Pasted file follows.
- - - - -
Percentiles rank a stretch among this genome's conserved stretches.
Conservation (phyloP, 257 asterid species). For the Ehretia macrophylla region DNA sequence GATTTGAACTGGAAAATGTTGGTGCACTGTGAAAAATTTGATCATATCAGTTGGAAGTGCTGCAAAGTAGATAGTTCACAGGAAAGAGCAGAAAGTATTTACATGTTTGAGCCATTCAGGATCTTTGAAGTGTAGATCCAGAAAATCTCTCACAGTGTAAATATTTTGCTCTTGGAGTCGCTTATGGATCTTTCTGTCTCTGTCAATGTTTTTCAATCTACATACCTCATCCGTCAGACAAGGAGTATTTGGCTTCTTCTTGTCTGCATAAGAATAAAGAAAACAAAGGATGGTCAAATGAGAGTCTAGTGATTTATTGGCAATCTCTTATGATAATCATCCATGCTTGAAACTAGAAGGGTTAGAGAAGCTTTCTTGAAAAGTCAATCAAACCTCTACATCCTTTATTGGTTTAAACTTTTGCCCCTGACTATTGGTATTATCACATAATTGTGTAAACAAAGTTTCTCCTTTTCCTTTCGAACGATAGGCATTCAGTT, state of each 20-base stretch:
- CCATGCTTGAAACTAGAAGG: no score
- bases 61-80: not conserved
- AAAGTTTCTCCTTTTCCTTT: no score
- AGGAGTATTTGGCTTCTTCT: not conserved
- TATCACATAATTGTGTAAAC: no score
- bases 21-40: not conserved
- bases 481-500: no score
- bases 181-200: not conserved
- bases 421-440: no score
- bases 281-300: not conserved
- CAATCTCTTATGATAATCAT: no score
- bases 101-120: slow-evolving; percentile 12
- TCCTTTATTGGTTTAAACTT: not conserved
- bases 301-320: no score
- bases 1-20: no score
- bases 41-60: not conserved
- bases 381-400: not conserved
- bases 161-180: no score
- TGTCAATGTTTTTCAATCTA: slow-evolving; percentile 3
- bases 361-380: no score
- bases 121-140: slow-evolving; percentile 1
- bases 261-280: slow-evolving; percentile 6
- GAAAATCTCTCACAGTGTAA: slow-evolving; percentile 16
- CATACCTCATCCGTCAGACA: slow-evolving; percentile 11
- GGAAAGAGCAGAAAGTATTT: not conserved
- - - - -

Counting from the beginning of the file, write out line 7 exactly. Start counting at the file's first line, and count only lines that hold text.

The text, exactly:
- TATCACATAATTGTGTAAAC: no score